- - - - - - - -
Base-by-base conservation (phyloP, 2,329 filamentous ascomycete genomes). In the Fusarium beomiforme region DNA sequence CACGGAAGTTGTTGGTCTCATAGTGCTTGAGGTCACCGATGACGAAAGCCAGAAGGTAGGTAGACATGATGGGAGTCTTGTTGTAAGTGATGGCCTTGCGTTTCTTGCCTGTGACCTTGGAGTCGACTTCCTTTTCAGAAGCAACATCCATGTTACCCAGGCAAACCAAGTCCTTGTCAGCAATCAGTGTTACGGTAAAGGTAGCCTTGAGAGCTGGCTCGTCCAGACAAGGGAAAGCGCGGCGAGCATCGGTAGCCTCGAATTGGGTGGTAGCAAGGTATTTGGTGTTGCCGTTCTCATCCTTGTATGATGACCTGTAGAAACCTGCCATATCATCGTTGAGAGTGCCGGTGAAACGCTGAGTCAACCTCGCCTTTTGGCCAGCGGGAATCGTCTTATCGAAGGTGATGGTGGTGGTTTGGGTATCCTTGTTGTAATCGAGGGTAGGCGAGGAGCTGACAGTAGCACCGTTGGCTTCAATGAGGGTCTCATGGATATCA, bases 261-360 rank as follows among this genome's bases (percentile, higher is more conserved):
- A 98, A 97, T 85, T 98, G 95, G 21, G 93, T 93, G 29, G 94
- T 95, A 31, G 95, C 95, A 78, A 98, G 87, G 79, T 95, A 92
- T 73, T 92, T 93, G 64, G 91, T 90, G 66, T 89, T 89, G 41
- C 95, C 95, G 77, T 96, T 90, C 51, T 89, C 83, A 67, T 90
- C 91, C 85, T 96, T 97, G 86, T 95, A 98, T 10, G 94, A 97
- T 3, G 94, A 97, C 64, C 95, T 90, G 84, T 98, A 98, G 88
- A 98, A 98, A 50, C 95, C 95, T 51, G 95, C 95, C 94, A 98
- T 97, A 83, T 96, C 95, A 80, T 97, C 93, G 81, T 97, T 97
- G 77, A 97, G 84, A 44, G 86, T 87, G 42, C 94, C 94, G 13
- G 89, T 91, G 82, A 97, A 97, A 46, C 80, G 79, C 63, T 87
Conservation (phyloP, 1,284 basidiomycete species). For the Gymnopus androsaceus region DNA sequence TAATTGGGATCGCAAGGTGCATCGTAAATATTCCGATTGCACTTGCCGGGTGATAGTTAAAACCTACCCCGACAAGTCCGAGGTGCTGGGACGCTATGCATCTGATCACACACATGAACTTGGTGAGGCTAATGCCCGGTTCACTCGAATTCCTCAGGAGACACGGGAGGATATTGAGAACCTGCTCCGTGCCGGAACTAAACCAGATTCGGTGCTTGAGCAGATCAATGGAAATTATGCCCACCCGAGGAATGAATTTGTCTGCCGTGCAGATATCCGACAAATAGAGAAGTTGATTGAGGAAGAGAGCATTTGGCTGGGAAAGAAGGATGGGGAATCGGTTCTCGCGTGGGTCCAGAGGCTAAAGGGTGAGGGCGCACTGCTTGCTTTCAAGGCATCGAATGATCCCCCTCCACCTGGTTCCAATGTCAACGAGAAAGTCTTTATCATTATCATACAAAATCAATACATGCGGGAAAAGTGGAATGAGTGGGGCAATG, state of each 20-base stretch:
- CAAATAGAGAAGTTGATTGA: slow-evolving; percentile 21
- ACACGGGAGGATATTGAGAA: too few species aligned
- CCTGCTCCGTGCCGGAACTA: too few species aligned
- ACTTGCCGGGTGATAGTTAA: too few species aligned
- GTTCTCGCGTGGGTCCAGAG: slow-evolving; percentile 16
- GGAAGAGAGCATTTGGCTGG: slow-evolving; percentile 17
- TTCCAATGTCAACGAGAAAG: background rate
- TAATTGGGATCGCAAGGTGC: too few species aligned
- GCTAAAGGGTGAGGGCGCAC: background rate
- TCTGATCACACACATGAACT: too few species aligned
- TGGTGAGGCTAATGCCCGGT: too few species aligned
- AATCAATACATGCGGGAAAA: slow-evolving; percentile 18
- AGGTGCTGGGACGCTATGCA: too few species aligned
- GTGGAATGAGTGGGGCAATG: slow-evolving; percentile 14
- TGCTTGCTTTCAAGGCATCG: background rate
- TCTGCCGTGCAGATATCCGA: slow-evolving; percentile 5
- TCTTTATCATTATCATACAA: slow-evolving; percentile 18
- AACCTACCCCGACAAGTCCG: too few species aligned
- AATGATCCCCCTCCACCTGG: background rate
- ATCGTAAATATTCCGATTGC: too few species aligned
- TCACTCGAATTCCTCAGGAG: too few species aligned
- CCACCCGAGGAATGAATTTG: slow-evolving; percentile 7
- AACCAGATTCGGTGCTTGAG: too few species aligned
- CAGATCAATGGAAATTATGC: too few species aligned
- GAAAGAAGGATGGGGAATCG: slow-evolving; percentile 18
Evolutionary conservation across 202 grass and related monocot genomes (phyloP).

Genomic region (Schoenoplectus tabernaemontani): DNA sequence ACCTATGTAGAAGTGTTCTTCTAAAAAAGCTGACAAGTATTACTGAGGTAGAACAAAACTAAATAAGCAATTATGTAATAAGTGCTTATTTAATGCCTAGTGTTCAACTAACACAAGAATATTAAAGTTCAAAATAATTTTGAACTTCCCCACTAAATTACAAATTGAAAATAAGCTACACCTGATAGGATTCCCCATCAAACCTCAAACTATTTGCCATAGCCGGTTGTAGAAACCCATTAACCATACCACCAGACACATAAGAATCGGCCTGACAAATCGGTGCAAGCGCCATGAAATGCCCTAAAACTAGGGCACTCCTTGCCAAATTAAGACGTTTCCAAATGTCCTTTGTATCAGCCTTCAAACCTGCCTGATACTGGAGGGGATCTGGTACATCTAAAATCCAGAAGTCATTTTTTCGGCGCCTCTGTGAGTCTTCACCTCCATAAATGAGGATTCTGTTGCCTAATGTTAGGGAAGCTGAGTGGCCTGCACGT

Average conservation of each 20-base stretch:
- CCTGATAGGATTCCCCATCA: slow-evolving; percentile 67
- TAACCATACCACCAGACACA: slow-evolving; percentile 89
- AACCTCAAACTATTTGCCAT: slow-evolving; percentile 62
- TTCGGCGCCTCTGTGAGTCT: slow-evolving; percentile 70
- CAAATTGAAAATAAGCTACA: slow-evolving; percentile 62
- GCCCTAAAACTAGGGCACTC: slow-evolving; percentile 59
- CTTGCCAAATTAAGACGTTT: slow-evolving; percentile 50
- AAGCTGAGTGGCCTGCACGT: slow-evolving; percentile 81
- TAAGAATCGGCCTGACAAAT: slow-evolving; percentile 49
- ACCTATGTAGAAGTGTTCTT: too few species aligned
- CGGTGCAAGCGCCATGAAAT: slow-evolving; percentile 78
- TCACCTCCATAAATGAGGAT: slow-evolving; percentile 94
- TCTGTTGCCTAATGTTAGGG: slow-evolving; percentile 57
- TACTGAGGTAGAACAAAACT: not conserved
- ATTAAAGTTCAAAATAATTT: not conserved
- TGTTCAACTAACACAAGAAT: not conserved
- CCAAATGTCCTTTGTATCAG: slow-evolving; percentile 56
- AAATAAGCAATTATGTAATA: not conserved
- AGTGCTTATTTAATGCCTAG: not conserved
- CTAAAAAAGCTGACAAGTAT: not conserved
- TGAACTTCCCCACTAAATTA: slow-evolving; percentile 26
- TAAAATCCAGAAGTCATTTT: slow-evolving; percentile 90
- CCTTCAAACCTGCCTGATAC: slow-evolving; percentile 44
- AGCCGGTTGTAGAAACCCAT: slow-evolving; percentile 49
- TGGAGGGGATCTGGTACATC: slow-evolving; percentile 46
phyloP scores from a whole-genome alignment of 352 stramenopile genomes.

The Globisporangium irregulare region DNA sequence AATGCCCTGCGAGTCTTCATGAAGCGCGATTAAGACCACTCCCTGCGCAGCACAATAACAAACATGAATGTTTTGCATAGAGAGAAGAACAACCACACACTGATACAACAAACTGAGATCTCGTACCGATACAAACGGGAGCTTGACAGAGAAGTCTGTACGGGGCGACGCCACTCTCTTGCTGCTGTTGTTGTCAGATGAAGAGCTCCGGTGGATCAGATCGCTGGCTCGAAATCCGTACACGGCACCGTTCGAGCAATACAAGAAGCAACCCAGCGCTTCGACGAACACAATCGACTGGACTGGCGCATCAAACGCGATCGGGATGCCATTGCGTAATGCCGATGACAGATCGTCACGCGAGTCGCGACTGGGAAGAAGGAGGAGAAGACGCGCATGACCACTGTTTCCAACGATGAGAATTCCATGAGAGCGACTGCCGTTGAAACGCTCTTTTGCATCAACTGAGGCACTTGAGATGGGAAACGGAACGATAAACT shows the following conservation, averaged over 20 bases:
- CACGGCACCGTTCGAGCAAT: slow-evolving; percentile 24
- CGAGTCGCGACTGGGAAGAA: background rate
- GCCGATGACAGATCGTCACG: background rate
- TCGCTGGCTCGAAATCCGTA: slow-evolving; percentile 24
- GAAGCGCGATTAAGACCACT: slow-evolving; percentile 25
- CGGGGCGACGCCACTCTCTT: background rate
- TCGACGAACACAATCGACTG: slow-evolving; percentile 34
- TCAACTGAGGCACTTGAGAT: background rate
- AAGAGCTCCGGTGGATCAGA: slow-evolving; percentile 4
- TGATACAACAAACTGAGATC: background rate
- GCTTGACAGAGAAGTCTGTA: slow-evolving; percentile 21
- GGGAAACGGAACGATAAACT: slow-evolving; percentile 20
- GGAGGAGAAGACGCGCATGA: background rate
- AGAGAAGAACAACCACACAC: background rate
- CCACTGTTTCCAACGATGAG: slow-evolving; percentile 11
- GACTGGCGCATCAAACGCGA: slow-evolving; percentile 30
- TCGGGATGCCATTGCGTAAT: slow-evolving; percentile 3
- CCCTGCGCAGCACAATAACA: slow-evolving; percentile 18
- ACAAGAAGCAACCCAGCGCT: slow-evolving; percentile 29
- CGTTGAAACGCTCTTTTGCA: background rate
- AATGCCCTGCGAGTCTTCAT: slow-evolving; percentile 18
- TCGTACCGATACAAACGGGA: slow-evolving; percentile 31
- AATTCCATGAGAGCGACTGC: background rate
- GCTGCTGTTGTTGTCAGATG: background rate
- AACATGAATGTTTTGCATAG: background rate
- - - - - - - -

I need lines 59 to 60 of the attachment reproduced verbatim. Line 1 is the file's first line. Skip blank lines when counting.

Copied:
- AGTGCTTATTTAATGCCTAG: not conserved
- CTAAAAAAGCTGACAAGTAT: not conserved